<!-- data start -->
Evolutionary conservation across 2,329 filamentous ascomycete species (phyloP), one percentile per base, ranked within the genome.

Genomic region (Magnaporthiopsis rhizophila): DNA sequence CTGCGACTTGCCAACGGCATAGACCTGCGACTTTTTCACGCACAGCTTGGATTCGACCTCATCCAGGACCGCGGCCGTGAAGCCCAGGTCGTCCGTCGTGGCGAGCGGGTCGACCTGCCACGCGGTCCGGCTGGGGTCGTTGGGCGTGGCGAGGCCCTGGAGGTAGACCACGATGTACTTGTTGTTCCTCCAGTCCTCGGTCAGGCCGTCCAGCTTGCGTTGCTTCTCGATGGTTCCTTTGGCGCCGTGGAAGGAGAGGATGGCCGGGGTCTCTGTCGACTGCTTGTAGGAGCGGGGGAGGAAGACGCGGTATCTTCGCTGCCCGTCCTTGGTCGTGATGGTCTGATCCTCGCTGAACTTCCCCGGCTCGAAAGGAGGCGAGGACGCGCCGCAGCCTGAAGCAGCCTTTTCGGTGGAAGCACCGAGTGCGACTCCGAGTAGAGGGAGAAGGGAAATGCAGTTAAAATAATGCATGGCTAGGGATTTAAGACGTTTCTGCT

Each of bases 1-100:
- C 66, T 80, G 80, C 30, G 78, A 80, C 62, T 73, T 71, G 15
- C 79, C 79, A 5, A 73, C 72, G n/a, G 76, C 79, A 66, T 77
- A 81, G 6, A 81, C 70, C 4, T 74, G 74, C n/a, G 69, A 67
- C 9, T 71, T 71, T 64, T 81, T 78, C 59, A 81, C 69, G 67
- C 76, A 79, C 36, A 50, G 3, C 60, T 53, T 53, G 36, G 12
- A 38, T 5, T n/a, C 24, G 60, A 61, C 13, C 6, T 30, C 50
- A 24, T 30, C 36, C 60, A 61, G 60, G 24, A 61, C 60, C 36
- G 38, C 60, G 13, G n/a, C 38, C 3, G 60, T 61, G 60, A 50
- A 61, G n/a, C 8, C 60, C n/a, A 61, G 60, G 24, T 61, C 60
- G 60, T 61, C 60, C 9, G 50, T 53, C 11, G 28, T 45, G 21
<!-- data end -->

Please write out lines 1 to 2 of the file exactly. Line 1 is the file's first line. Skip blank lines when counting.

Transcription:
Evolutionary conservation across 2,329 filamentous ascomycete species (phyloP), one percentile per base, ranked within the genome.

Genomic region (Magnaporthiopsis rhizophila): DNA sequence CTGCGACTTGCCAACGGCATAGACCTGCGACTTTTTCACGCACAGCTTGGATTCGACCTCATCCAGGACCGCGGCCGTGAAGCCCAGGTCGTCCGTCGTGGCGAGCGGGTCGACCTGCCACGCGGTCCGGCTGGGGTCGTTGGGCGTGGCGAGGCCCTGGAGGTAGACCACGATGTACTTGTTGTTCCTCCAGTCCTCGGTCAGGCCGTCCAGCTTGCGTTGCTTCTCGATGGTTCCTTTGGCGCCGTGGAAGGAGAGGATGGCCGGGGTCTCTGTCGACTGCTTGTAGGAGCGGGGGAGGAAGACGCGGTATCTTCGCTGCCCGTCCTTGGTCGTGATGGTCTGATCCTCGCTGAACTTCCCCGGCTCGAAAGGAGGCGAGGACGCGCCGCAGCCTGAAGCAGCCTTTTCGGTGGAAGCACCGAGTGCGACTCCGAGTAGAGGGAGAAGGGAAATGCAGTTAAAATAATGCATGGCTAGGGATTTAAGACGTTTCTGCT